That’s not to say that Ginger and Cinnamon doesn’t find traditional romcom escapism elsewhere. If nothing else, the movie concludes on two different romantic fantasy topes: the last-minute sprint to the airport (or, in this case, the ferry dock) to stop the love of your life from leaving without hearing your true feelings and the break-with-reality Bollywood dance number. While I did eventually come to understand how that romcom conclusion fit in with the film’s general contrasting of expectation vs. reality, the Bollywood fantasy that followed was much more of a surprise. That might just be because the music choices throughout the film were so scatterbrained & erratic that I had no idea what to expect from minute to minute, much less where it would conclude. Whereas Mamma Mia!’s own romantic escape to Horny Teenager Island is tonally anchored to its function as an ABBA jukebox musical, the needle drops in Ginger and Cinnamon are all over the place. Italian opera, romantic sitars, Boy George, The Village People, Wire, and theme songs to Saturday morning cartoons of the 1980s all clash in a spectacular tonal gumbo that’s just as jarring as the film’s mix of fantasy & reality. Concluding on a Bollywood-style dance number set to an Italian pop song about smoking cigarettes displays just about as much tonal consistency as it would to conclude with black metal, polka, or Miami bass; it’s all chaos anyway, so practically anything could fit. Britnee, were you more delighted or distracted by Ginger and Cinnamon’s erratic soundtrack choices? Did any one musical moment stand out to you as a particular favorite?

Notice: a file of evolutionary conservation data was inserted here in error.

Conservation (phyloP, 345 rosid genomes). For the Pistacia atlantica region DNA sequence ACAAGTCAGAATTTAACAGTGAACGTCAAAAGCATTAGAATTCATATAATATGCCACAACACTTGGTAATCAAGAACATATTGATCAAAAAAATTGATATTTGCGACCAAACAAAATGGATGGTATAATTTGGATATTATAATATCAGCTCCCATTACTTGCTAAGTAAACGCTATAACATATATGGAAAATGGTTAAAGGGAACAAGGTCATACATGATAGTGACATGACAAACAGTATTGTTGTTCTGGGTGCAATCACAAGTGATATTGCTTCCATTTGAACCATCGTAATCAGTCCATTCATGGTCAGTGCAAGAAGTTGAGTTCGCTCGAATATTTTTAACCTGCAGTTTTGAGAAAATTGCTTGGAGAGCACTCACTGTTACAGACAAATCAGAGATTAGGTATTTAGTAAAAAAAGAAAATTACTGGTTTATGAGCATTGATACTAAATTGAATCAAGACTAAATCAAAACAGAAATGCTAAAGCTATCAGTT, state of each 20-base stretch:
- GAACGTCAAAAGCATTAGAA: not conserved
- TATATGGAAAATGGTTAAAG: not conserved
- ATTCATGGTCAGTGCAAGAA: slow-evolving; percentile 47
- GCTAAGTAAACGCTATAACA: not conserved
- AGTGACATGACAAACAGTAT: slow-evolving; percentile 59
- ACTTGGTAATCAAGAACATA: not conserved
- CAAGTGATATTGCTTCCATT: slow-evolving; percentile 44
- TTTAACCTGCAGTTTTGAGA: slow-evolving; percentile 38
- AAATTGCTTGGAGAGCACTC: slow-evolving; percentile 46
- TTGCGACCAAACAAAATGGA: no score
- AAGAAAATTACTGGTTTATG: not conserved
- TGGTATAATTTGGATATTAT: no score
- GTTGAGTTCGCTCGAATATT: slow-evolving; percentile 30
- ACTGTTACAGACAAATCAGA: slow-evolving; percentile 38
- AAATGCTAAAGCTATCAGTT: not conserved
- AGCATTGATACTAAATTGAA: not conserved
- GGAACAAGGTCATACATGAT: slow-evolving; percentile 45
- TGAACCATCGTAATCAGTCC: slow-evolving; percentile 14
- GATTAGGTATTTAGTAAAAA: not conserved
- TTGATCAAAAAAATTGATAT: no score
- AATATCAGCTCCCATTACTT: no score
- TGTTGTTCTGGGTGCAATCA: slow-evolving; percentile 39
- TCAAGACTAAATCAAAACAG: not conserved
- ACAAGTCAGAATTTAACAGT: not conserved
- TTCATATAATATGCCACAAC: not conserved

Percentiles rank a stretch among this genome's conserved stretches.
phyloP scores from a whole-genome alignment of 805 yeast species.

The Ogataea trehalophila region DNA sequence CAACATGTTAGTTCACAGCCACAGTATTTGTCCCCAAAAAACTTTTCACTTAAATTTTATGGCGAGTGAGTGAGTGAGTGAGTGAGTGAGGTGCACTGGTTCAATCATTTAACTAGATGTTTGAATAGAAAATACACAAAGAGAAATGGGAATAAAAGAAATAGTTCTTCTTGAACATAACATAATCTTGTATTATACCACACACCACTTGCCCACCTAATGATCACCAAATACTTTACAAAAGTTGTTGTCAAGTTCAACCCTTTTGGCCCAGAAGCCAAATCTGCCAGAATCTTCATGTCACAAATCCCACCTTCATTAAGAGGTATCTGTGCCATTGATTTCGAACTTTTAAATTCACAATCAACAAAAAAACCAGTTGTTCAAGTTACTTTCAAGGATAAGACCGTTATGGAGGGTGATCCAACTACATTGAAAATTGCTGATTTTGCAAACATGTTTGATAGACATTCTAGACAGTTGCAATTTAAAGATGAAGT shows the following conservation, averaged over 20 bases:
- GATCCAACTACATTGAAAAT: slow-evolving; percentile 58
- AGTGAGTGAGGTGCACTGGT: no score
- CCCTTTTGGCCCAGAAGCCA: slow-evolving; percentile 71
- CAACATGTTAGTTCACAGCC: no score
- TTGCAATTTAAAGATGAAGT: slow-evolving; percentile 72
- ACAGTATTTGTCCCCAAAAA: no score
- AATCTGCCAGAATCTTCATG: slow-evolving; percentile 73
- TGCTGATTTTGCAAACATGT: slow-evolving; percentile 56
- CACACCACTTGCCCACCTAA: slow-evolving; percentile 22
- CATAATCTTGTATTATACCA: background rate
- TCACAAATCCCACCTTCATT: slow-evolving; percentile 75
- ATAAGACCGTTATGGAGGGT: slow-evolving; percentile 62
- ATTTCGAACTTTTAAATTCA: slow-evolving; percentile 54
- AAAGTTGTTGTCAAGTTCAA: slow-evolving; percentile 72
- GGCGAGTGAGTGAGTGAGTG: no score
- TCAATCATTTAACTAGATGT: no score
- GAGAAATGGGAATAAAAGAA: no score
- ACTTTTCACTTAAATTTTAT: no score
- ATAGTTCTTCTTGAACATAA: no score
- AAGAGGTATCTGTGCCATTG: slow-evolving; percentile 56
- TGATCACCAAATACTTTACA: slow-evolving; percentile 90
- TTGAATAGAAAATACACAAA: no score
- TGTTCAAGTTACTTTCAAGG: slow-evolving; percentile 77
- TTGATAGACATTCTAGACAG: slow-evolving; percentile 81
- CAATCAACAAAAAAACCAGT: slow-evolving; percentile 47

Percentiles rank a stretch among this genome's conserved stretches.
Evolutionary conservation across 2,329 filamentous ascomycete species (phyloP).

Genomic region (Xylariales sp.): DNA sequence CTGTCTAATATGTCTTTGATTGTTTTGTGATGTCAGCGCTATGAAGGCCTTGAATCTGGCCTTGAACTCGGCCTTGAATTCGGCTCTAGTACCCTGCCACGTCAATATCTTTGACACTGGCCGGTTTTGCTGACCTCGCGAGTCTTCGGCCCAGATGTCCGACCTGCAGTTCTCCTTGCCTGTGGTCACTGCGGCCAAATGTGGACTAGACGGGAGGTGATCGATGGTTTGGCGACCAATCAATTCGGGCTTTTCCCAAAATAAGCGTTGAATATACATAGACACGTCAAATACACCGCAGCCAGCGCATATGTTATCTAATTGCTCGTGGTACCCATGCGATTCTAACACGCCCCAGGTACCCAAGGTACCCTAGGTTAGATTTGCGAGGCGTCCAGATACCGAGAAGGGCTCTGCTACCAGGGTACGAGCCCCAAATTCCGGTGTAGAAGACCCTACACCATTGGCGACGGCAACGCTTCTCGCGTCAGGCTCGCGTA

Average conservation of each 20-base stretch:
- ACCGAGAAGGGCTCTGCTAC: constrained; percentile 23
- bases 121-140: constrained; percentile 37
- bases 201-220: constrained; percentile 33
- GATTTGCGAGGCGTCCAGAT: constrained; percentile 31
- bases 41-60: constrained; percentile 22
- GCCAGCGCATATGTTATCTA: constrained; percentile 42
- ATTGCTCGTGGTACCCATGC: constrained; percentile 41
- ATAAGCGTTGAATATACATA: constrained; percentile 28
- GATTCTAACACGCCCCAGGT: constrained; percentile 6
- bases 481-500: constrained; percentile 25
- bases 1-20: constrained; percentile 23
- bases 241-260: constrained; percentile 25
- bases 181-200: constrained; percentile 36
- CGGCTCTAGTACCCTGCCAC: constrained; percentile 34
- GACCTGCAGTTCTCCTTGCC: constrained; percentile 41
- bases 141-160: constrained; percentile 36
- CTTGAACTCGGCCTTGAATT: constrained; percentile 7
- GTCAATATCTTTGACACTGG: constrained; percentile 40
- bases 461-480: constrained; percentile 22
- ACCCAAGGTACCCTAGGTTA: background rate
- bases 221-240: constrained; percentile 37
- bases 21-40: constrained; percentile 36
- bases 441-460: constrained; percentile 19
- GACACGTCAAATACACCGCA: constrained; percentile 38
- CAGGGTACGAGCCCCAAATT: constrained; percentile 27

Britnee: The soundtrack for Ginger and Cinnamon was like setting your music library on shuffle, which is how I already listen to music for the most part anyway. I’m typically never in the mood to listen to the same genre of music for longer than an hour or so, and shuffling songs keeps the music fresh and exciting. In Ginger and Cinnamon, the mystery of what song could be lingering around the corner and whether or not it would include a dance and lip sync performance was very enjoyable. Although the songs didn’t have much in common as a collection, they were all very fitting for each individual scene. For instance, the Ios bar crowd drunkenly singing along to Culture Club’s “Do You Really Want to Hurt Me?” in the wee hours of the morning was so spot-on with reality. As for my favorite musical moment, the kooky “Ta Ra Ta Ta” musical number at the end of the film between Stefy and Andrea was my absolute favorite. It was so much fun in that Mamma Mia! sort of way (it seems like we are all on the same page with the Mama Mia! similarities). Their performance had me bopping my head and smiling to a song that I never heard before and couldn’t understand whatsoever. I’ve actually been listening to “Ta Ra Ta Ta” by Italian pop singer Mina Mazzini on repeat every day since, and I’ve fallen in love with Mina’s music and scandalous presence in the Italian pop music scene in the 1960s. Ginger and Cinnamon is the gift that keeps on giving.